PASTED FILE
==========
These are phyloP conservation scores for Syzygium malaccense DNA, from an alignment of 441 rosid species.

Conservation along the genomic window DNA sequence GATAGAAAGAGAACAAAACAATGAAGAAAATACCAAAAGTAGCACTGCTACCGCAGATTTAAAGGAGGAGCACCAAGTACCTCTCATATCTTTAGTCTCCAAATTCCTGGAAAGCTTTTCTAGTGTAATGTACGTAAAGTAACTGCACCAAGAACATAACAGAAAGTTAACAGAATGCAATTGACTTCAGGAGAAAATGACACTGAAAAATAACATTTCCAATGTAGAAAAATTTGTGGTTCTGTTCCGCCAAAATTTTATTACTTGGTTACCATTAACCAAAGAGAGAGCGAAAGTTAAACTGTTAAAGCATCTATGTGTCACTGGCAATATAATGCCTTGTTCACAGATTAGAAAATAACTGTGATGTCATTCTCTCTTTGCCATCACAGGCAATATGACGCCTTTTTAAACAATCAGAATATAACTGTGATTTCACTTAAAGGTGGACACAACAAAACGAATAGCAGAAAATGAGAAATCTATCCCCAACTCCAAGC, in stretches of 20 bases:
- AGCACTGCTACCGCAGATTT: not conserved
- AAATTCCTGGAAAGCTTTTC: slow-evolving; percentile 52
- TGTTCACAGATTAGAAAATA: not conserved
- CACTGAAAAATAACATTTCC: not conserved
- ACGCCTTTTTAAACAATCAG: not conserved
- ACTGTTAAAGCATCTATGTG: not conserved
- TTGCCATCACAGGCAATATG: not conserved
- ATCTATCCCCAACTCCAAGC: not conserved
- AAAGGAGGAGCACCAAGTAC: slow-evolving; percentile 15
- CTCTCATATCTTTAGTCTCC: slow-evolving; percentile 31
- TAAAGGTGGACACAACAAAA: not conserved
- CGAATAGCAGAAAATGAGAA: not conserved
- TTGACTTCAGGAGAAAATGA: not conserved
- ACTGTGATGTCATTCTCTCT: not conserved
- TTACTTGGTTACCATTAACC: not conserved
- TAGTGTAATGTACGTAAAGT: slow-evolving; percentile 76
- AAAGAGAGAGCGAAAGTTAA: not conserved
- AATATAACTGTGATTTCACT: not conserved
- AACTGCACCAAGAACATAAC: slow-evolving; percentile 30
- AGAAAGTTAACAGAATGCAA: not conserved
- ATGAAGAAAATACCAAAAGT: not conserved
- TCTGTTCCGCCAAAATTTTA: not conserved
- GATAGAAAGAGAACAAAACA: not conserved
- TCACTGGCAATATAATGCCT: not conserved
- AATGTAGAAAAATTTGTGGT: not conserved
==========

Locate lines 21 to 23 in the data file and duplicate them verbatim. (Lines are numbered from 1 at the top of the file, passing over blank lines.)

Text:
- AACTGCACCAAGAACATAAC: slow-evolving; percentile 30
- AGAAAGTTAACAGAATGCAA: not conserved
- ATGAAGAAAATACCAAAAGT: not conserved